The lack of commentary on these topics probably stems in part from the political bruising both Australian and UK governments have experienced over the years when the issue of health care has arisen in negotiating free trade agreements.
A few years back the UK had issues when former US President, Donald Trump, initially floated the idea that the National Health Service was ‘on the table’ in future trade negotiations.
And the Australia-US Free Trade Agreement (AUSFTA) nearly didn’t get through the Australian Parliament in 2004 due to amendments to medicines policy that former Federal Opposition Leader Mark Latham (and now One Nation MP) insisted on at the time as a condition of passing the implementing legislation.
Even today, there are people still claiming that Australia’s Pharmaceutical Benefits Scheme was “considerably disrupted” by the AUSFTA.
As someone who was directly involved in many of the negotiations with Australian governments on PBS reform over the years since then, I can tell you categorically that that claim is absolute bulldust.
It’s bulldust, but some people still manage to squeeze a few more academic publications out of it from time to time.
In fact, most of the changes to the PBS out of the AUSFTA were improvements that improved the transparency, efficiency and timeliness of the process for funding medicines in Australia.
Opportunities in life sciences and pharmaceuticals
If the critics can look past their blinkers, a new FTA between the UK and Australia might actually form a positive platform for both countries to build new strategies and agendas to build manufacturing and scientific capability in medicines, vaccines and advanced medical therapies in a post-COVID world.
Areas like regulatory reform, investment collaboration, venture capital investment, research collaborations, international industrial strategies, production licensing and alliances, joint action on worldwide abolition of medicines tariffs through the WTO, positive dialogue on best practices in reimbursement and funding of medicines and vaccines, pandemic preparedness and, yes, even best practices in science, technology and intellectual property could all be good outcomes for both countries from the Agreement.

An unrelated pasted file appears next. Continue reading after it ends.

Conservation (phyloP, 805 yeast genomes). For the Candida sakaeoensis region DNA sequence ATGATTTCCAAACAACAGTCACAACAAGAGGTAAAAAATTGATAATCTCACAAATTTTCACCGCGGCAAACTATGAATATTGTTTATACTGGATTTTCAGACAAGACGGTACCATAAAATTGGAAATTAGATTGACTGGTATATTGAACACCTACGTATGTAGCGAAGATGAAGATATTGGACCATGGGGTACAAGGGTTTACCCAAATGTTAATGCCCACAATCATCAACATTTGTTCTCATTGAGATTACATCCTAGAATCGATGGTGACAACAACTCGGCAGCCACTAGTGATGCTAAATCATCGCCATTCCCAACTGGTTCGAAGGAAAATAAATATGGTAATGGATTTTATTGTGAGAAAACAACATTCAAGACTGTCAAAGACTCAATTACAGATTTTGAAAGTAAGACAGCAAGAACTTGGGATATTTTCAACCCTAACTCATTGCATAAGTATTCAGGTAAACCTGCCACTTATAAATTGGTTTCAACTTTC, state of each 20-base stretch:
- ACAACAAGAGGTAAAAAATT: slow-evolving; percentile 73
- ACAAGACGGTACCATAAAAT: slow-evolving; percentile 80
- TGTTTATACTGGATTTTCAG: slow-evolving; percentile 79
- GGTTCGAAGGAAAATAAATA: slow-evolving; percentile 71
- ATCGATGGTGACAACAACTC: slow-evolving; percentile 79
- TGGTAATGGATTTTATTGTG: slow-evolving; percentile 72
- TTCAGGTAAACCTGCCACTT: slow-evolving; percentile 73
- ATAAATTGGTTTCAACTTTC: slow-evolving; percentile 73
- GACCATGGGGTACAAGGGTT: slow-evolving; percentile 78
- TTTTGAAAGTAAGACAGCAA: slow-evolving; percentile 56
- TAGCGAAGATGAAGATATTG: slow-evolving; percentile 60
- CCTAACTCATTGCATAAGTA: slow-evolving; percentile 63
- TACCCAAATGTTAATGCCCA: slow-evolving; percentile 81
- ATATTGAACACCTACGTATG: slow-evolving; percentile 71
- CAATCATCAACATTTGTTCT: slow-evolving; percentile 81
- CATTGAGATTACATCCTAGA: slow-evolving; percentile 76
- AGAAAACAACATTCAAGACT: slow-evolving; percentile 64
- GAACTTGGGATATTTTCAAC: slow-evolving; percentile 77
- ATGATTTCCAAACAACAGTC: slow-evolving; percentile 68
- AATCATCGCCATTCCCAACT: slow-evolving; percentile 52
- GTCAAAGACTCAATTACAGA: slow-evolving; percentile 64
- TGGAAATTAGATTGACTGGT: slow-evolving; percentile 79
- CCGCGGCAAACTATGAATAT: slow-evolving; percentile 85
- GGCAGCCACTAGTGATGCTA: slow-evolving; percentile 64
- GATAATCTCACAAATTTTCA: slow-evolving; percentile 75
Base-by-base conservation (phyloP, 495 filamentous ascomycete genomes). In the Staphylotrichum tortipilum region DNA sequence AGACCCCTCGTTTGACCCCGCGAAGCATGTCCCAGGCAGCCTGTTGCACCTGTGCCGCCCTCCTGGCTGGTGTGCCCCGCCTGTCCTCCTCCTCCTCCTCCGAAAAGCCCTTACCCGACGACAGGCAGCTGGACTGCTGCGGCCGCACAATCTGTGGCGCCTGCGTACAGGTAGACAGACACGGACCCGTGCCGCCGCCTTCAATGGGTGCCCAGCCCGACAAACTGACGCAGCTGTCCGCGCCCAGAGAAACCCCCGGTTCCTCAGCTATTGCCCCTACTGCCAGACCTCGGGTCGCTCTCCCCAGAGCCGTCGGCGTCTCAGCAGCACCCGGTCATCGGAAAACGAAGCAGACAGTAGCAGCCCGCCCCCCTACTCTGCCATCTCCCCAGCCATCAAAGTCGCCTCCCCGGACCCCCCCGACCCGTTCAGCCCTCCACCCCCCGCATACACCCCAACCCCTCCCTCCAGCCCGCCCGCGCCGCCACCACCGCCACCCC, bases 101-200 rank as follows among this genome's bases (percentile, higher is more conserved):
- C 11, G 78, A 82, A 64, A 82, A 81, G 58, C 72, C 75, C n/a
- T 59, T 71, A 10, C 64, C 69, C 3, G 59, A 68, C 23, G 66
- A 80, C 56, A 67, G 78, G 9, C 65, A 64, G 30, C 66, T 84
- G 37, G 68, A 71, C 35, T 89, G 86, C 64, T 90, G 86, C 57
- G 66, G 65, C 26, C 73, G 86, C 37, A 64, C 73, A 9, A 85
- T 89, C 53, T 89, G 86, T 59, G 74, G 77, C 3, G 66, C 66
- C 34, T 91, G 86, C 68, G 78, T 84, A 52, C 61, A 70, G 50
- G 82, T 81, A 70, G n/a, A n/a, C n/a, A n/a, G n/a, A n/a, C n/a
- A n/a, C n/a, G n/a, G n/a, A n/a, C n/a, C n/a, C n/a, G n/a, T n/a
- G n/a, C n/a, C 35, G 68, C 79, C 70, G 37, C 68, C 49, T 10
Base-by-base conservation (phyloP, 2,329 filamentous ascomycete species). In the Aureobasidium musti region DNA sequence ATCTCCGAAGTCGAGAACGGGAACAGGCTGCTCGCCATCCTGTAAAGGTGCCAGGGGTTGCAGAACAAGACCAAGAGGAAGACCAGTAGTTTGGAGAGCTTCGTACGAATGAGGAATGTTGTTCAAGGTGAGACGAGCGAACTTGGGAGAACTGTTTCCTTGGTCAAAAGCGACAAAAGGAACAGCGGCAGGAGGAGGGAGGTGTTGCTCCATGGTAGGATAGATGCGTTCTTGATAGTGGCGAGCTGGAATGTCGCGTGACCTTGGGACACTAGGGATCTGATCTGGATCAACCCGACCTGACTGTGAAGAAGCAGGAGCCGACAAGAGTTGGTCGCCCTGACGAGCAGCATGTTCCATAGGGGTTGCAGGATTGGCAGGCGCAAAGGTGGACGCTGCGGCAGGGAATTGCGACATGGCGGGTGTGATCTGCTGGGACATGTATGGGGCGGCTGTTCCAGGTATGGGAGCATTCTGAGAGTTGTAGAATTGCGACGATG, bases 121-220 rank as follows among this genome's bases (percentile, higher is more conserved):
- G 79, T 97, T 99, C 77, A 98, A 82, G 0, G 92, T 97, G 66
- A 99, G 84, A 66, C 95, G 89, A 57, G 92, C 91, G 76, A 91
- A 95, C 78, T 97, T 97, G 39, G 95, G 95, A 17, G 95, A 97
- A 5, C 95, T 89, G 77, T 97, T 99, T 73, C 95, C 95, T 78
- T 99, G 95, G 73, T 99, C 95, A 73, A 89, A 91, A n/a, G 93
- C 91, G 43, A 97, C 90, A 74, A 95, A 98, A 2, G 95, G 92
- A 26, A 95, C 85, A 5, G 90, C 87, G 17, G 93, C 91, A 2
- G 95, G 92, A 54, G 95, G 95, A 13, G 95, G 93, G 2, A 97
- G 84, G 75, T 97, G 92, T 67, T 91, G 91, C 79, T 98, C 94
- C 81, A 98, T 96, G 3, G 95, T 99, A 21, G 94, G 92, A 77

It could make a nice change from talking about cows, sheep, alcohol and backpackers (the combination of which makes the mind boggle ….).
Yes, there may be a few issues to resolve along the way.
Australia’s minimalist 5 years of data protection for clinical trial data for new medicines, vaccines and therapies is looking increasingly out of step for a developed country wanting to grow its own life sciences sector.
With the US having up to 12 years, the EU up to 11 years and Japan and Canada both at 8 years, Australia may have to have another look at this.
There are real opportunities for both Australia and the UK in a post-COVID world to collaborate in developing their respective life science and healthcare sectors.
Both countries have strong publicly funded health systems, both say they value developing and using innovative new medicines and vaccines, and both have a strong tradition of excellent medical science and developing medical technologies.
Talking about this stuff would be a nice addition to the meat, biscuits and whiskey that’s been talked about so far.
We’ll have to wait and see if we get serious about doing something smart to develop new medicines and vaccines for the future.